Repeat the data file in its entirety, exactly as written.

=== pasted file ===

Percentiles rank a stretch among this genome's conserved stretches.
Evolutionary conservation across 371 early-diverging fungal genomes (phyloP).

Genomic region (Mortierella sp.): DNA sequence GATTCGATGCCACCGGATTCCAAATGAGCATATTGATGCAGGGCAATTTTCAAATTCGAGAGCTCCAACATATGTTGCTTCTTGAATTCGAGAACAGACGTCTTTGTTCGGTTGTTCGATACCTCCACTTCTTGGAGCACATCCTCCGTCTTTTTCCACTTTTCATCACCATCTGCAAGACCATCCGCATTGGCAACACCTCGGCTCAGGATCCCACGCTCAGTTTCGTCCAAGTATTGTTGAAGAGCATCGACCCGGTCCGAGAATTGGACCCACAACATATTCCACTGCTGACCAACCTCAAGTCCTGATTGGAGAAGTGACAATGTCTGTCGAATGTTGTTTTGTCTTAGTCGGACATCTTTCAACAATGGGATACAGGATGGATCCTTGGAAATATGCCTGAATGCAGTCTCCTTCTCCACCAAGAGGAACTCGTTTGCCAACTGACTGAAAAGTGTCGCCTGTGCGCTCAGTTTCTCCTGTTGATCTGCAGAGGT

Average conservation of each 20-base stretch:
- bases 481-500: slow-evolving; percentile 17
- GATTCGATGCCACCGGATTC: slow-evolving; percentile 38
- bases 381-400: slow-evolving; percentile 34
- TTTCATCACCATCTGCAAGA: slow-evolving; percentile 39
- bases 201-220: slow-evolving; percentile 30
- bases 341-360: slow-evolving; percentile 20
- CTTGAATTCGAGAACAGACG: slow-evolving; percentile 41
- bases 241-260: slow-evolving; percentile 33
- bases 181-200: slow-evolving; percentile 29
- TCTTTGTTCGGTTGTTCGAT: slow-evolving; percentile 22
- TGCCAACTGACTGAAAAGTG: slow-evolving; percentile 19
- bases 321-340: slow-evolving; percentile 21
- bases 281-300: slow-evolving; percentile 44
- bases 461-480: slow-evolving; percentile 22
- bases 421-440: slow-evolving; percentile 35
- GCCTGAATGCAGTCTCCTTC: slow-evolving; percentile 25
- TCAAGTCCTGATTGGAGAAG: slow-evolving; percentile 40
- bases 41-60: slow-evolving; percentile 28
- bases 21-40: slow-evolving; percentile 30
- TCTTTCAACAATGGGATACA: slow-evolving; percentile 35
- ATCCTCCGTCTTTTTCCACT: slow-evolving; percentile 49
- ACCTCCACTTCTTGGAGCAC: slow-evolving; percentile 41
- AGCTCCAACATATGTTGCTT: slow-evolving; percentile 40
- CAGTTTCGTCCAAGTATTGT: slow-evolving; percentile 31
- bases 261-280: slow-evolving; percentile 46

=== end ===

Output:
Percentiles rank a stretch among this genome's conserved stretches.
Evolutionary conservation across 371 early-diverging fungal genomes (phyloP).

Genomic region (Mortierella sp.): DNA sequence GATTCGATGCCACCGGATTCCAAATGAGCATATTGATGCAGGGCAATTTTCAAATTCGAGAGCTCCAACATATGTTGCTTCTTGAATTCGAGAACAGACGTCTTTGTTCGGTTGTTCGATACCTCCACTTCTTGGAGCACATCCTCCGTCTTTTTCCACTTTTCATCACCATCTGCAAGACCATCCGCATTGGCAACACCTCGGCTCAGGATCCCACGCTCAGTTTCGTCCAAGTATTGTTGAAGAGCATCGACCCGGTCCGAGAATTGGACCCACAACATATTCCACTGCTGACCAACCTCAAGTCCTGATTGGAGAAGTGACAATGTCTGTCGAATGTTGTTTTGTCTTAGTCGGACATCTTTCAACAATGGGATACAGGATGGATCCTTGGAAATATGCCTGAATGCAGTCTCCTTCTCCACCAAGAGGAACTCGTTTGCCAACTGACTGAAAAGTGTCGCCTGTGCGCTCAGTTTCTCCTGTTGATCTGCAGAGGT

Average conservation of each 20-base stretch:
- bases 481-500: slow-evolving; percentile 17
- GATTCGATGCCACCGGATTC: slow-evolving; percentile 38
- bases 381-400: slow-evolving; percentile 34
- TTTCATCACCATCTGCAAGA: slow-evolving; percentile 39
- bases 201-220: slow-evolving; percentile 30
- bases 341-360: slow-evolving; percentile 20
- CTTGAATTCGAGAACAGACG: slow-evolving; percentile 41
- bases 241-260: slow-evolving; percentile 33
- bases 181-200: slow-evolving; percentile 29
- TCTTTGTTCGGTTGTTCGAT: slow-evolving; percentile 22
- TGCCAACTGACTGAAAAGTG: slow-evolving; percentile 19
- bases 321-340: slow-evolving; percentile 21
- bases 281-300: slow-evolving; percentile 44
- bases 461-480: slow-evolving; percentile 22
- bases 421-440: slow-evolving; percentile 35
- GCCTGAATGCAGTCTCCTTC: slow-evolving; percentile 25
- TCAAGTCCTGATTGGAGAAG: slow-evolving; percentile 40
- bases 41-60: slow-evolving; percentile 28
- bases 21-40: slow-evolving; percentile 30
- TCTTTCAACAATGGGATACA: slow-evolving; percentile 35
- ATCCTCCGTCTTTTTCCACT: slow-evolving; percentile 49
- ACCTCCACTTCTTGGAGCAC: slow-evolving; percentile 41
- AGCTCCAACATATGTTGCTT: slow-evolving; percentile 40
- CAGTTTCGTCCAAGTATTGT: slow-evolving; percentile 31
- bases 261-280: slow-evolving; percentile 46